Brief History of Masterpoints


Masterpoints was created in 1936 by William McKenney to be a record of accomplishments. They are the Trophies Bridge players get for doing well. Masterpoints tell how well you did at tournaments and clubs, over your Bridge career.


In 1936, Bridge had no need for a rating system, just an awards system. The Masterpoint Awards system works for all ACBL members. There were no flighted, bracketed, or stratified events. Everybody played against everybody. Then in 1975, the first flighted event was held. The ACBL used Masterpoints to flight the event, and it worked pretty well. The Masterpoint Rating system works for 2/3rds of all ACBL members. In 1985 the first Stratified event was played, again using Masterpoints. Finally, in 1995 the first bracketed KO was created. There was no rating system, so Masterpoints became both a rating system and an awards system.


An unintended consequence of this was the creation of two new classes of players, Young Hot Shots, about 1/6th of all ACBL members, and Seasoned Veterans, also 1/6th. Young Hot Shots have a skill level significantly higher than their Masterpoint level. Seasoned Veterans are significantly lower. These players are bracketed/stratified incorrectly. Young Hot shots will win their share of Masterpoints and eventually reach the correct bracket/strat. Pity their opponents as they continue their climb, and new Young Hot Shots appear. Seasoned Veterans have few options. If they can find partners/teammates they will have to play against opponents they cannot compete with.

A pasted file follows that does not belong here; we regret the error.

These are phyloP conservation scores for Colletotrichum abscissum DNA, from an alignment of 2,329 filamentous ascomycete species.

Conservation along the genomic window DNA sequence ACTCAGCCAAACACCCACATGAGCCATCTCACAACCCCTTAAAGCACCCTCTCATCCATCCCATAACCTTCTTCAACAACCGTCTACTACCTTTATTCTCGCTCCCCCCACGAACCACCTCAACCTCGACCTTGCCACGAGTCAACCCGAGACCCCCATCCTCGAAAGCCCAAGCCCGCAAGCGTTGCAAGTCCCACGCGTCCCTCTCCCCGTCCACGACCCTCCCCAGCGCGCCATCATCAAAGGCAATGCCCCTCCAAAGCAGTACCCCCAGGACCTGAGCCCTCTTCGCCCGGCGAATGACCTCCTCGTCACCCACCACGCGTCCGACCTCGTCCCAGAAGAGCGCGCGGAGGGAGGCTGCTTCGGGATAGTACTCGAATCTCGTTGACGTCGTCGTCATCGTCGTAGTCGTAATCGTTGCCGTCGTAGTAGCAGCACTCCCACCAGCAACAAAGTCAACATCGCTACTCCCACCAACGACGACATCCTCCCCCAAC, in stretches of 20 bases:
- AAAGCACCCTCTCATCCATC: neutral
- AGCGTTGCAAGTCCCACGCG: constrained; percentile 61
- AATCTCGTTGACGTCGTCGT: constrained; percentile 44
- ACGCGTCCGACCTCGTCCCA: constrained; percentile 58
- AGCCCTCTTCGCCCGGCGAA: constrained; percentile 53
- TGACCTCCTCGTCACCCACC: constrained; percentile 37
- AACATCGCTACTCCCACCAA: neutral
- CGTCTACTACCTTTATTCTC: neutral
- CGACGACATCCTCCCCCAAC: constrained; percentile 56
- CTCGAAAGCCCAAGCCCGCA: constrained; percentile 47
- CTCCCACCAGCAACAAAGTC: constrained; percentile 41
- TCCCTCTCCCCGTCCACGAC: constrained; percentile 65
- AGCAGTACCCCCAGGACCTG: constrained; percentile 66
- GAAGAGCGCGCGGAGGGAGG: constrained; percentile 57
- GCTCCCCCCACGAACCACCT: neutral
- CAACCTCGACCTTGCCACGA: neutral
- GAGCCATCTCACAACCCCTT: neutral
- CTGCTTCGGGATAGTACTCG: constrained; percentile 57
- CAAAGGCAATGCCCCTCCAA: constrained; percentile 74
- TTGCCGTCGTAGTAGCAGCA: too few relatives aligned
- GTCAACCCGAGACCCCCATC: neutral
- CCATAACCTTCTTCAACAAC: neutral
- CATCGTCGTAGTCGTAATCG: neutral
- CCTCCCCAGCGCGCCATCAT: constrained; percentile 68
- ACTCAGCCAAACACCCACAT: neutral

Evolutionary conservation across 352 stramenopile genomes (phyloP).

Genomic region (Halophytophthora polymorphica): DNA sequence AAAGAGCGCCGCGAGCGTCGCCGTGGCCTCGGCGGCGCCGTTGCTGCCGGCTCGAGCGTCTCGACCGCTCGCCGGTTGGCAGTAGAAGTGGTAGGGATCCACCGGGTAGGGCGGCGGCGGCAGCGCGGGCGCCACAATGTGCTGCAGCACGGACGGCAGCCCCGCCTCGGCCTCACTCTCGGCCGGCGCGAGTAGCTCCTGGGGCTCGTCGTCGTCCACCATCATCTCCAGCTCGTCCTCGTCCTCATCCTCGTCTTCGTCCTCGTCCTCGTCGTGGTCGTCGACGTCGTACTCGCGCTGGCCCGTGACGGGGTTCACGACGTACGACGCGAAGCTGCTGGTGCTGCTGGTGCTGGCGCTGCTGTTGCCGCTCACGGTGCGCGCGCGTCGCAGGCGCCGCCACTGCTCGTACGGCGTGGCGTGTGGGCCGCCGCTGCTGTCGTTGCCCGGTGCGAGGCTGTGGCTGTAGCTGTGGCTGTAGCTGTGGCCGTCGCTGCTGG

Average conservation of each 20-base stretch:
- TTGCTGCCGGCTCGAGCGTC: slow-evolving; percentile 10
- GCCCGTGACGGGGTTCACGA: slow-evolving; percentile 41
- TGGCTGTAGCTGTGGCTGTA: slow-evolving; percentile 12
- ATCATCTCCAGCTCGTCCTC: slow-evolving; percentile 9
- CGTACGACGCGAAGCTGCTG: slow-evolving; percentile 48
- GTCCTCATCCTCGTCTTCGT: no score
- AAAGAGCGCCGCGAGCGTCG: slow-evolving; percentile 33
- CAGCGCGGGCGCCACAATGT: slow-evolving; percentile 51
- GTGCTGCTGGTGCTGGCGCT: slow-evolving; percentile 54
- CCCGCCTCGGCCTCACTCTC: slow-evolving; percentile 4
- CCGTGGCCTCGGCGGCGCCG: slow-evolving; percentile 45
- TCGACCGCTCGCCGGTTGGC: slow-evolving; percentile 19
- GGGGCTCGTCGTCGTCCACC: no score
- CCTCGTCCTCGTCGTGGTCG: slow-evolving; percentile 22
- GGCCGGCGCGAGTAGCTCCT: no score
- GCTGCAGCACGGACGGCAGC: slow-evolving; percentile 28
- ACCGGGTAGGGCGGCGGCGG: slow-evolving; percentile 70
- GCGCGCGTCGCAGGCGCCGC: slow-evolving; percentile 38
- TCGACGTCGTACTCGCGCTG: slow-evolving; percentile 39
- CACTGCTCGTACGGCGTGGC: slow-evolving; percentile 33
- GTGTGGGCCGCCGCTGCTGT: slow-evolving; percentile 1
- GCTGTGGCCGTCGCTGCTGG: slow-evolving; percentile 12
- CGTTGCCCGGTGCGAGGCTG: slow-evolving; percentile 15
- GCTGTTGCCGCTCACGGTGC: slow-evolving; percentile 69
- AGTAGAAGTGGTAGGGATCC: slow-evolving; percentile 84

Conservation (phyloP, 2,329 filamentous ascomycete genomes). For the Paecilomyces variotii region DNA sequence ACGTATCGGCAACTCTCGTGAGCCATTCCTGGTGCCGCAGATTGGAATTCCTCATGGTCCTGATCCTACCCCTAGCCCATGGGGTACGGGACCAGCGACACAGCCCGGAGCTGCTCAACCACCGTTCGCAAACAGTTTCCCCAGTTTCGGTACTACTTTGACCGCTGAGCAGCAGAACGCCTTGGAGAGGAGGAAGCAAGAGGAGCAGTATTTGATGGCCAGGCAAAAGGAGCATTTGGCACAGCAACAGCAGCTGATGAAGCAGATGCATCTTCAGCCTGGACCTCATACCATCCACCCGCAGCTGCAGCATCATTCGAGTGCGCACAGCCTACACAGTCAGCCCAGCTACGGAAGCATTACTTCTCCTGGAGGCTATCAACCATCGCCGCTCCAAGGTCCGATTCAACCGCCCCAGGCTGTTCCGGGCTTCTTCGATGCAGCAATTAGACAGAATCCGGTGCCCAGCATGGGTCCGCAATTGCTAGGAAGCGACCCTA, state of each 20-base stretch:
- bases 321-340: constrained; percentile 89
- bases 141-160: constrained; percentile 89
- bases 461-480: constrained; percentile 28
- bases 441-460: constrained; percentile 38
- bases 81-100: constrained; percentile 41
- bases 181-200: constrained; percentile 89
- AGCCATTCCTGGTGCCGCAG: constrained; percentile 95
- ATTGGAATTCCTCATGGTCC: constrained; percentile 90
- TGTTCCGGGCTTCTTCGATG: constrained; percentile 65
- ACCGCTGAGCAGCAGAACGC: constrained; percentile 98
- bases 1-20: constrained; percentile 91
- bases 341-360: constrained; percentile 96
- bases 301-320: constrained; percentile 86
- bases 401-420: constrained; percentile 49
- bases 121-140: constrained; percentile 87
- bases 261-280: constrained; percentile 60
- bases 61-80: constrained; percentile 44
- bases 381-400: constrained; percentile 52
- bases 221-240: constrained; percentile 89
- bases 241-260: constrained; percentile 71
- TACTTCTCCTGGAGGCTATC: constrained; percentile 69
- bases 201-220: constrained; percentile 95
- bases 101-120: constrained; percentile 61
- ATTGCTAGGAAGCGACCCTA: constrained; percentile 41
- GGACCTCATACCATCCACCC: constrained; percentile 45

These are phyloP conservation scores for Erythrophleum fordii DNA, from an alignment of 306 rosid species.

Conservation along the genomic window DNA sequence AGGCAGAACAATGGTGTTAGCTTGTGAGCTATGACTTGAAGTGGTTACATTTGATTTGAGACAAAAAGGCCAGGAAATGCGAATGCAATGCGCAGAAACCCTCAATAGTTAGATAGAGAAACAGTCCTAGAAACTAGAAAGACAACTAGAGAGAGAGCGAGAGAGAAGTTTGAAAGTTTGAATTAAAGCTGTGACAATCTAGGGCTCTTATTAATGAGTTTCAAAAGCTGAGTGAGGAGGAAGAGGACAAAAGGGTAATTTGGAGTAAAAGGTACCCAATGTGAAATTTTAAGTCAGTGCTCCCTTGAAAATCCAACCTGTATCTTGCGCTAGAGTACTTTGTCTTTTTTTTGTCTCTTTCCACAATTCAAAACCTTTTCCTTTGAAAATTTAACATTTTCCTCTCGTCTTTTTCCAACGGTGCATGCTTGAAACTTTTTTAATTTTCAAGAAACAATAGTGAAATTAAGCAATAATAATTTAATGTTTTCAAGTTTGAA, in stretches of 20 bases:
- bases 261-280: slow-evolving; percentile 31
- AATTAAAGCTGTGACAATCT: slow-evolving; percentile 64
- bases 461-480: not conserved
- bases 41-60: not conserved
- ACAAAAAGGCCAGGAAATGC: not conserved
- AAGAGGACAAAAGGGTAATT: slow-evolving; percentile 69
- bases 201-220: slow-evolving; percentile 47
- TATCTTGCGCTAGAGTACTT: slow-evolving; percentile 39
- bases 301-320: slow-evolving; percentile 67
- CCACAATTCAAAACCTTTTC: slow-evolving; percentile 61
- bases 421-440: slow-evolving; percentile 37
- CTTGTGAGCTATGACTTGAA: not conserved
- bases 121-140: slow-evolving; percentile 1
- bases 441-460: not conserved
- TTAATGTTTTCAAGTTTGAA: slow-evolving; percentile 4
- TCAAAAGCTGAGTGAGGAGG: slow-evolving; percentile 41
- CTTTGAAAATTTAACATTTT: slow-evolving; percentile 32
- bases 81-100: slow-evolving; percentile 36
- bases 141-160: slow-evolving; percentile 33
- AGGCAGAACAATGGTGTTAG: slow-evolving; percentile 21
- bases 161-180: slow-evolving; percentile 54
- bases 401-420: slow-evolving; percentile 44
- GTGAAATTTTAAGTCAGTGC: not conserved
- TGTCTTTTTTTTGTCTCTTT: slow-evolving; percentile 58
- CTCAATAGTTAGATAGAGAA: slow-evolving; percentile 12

The creation of Masterpoints is the greatest marketing tool ever invented by the ACBL. Everyone wanted as many Masterpoints as they could get. When the first flighted event was played, a few players realized that if they had fewer Masterpoints, they could play in lower flight. Masterpoints became a little less desirable. This trend continued with Bracketed KOs and Stratified events.


Chris Champion